Back in the late 1980s, PBS broadcast an utterly fascinating ten-program series called Ethics in America. Each program discussed a set of related ethical issues, in a remarkable panel format: the moderator would set up a roleplaying situation, and then ask questions (sometimes extended and vociferous questions) of the panelists, who were experts in a variety of fields—there were about fifteen panelists in each program. (And the moderator would change the roleplaying scenario over the course of the program to make the issues more difficult.) Panelists included (in various programs) Antonin Scalia, Peter Jennings, C. Everett Koop, Faye Wattleton of Planned Parenthood, General William Westmoreland, Jeane Kirkpatrick, attorneys, doctors, philosophers, journalists, CEOs.
It turns out that you can now order the entire series from Annenberg/CPB; $170 for the ten one-hour programs on five VHS cassettes. They don't appear to sell a DVD version, unfortunately.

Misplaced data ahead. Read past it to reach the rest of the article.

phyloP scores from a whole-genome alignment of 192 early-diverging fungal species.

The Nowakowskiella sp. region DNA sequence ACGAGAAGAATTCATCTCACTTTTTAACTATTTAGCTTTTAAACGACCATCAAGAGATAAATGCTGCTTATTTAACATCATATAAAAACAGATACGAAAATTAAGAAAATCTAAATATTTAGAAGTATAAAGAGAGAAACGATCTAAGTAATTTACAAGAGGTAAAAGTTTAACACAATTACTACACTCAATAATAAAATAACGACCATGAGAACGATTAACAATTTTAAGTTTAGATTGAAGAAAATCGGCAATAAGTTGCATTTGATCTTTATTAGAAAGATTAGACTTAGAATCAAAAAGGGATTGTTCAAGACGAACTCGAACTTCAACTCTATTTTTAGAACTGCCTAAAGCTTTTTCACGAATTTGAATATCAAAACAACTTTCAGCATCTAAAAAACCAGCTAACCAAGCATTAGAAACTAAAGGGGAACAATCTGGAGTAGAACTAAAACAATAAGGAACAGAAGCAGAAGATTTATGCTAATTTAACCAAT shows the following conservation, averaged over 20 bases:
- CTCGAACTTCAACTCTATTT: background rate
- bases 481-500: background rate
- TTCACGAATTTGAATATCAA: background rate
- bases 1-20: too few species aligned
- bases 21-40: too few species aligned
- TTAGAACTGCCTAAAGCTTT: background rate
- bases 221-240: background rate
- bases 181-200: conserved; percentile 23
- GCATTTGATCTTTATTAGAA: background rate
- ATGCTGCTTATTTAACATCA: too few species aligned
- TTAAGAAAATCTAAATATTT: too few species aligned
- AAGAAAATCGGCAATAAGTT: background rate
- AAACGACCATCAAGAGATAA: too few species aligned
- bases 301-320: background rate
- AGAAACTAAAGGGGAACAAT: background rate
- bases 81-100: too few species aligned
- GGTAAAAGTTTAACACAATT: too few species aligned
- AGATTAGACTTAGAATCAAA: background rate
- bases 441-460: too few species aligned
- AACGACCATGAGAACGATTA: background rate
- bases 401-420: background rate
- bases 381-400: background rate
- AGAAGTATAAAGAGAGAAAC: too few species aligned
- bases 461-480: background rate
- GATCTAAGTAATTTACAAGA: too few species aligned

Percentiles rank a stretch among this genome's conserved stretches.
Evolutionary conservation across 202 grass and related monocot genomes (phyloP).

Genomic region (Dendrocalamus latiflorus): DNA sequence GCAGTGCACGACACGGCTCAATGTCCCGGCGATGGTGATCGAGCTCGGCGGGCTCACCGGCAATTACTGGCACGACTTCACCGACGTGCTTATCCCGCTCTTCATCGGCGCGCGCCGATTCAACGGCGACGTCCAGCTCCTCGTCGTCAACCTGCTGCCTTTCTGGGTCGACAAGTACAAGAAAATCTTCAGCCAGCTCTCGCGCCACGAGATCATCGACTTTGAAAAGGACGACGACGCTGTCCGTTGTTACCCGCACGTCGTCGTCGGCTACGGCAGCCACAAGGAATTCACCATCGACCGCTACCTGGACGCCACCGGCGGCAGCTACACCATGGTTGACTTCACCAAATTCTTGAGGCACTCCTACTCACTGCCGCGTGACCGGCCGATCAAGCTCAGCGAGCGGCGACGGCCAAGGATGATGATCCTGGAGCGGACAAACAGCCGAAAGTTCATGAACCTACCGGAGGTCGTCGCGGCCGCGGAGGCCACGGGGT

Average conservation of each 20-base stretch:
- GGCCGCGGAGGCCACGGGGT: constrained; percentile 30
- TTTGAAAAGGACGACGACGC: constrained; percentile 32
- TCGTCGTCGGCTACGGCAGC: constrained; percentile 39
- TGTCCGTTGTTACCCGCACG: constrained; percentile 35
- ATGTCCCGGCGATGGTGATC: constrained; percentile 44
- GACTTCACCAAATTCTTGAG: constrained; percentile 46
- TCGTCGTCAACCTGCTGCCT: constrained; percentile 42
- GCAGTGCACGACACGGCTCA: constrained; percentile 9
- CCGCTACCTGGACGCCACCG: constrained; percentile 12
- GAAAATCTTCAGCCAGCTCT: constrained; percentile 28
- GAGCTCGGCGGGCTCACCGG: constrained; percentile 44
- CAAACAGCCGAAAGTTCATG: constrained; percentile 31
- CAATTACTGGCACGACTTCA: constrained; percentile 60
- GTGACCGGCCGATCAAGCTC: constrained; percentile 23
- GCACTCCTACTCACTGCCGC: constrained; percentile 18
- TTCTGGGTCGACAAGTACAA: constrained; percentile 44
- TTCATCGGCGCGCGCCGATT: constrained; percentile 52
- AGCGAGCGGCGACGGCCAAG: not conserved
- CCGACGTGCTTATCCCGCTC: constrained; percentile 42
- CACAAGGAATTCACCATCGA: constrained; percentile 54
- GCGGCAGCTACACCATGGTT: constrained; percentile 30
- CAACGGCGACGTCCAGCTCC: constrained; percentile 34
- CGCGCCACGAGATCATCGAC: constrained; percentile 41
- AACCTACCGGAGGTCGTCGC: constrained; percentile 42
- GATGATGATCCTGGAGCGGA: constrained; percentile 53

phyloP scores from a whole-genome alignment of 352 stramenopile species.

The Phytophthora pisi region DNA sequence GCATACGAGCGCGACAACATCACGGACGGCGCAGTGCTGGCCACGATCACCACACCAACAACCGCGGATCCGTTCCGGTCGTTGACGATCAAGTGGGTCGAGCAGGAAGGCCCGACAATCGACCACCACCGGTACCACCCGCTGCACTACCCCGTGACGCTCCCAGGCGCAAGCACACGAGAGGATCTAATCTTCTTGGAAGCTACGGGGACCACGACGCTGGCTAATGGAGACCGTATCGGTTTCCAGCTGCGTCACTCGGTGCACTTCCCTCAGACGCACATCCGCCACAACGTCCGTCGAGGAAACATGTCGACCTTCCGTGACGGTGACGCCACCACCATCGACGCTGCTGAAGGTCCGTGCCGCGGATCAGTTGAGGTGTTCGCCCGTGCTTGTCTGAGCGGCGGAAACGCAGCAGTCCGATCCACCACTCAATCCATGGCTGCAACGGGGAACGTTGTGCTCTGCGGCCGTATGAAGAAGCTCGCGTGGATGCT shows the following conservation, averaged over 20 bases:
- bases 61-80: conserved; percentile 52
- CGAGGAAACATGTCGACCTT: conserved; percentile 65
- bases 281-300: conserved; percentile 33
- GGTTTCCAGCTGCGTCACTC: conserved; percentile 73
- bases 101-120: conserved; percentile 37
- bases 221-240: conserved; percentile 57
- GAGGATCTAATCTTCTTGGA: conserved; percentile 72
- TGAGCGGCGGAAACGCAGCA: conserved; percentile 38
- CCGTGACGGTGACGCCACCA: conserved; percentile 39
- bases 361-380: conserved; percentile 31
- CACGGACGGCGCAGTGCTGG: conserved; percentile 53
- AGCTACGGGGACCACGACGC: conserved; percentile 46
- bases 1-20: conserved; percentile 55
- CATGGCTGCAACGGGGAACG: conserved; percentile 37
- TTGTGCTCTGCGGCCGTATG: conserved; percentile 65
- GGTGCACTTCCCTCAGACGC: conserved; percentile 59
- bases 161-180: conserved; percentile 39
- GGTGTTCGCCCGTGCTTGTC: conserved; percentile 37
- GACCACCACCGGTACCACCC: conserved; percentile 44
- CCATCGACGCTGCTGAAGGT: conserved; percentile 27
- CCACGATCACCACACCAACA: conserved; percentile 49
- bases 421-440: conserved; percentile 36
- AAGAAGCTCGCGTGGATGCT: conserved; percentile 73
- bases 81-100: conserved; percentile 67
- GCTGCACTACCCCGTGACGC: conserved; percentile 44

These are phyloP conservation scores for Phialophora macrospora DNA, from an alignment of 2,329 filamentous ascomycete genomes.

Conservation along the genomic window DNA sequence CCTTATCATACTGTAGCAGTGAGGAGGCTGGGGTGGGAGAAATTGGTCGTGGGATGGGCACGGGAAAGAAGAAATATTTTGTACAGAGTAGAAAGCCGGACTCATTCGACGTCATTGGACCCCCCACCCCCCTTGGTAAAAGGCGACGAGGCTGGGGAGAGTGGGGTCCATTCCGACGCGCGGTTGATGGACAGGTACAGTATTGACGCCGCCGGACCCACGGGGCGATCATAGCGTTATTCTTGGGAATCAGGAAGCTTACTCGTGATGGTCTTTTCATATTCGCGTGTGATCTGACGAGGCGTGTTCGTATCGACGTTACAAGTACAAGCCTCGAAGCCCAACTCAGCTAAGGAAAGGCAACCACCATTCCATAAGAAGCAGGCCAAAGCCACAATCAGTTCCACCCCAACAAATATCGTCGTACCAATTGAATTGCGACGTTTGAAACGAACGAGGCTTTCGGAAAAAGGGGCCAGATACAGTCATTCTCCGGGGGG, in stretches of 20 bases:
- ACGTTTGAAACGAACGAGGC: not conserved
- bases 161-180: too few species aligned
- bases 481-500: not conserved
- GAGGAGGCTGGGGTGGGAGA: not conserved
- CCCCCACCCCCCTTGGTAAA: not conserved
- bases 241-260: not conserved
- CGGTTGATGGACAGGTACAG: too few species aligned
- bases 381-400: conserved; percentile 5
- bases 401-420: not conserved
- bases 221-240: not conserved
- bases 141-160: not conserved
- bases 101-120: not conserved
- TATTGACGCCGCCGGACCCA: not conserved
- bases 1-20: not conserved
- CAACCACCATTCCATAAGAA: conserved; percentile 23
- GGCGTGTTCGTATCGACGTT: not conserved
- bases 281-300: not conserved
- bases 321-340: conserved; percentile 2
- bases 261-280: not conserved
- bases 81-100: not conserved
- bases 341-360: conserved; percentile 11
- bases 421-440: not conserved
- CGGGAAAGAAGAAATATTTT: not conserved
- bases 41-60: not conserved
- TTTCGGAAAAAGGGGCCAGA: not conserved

But instead of buying them, you can also watch them online—for free. You have to register with Annenberg, but that's free too. Go to the series overview page and click one of the little "VoD" (Video on Demand) buttons next to one of the episodes; you'll go through the registration process, then it'll take you back to that page and you can click the button again, and it'll show the full episode using Windows Media Player.
Sadly, my network connection has gotten a lot slower than normal in the past week or so, and my software is having a hard time figuring that out. It's trying to get the video stream at 300kbps, and is therefore showing blank video (but full audio) for each episode until it figures out that it needs to slow the stream down. And then it sometimes just stops partway through. Frustrating. I may end up getting the VHS version after all.
Still, for those of you with Windows machines and broadband connections, this will probably work better than it's working for me. And it's totally worth watching the shows if you haven't seen them, and probably even if you have. Really good stuff.
I'm gonna skip the one on the criminal justice system for now, though.
I had forgotten, btw, that this series was what gave me a lot of respect for Dr. Koop. I gather that there's lots to dislike politically about his career, especially about his pre-Surgeon General career, but he comes across in his several appearances in this series as wise and thoughtful and even funny.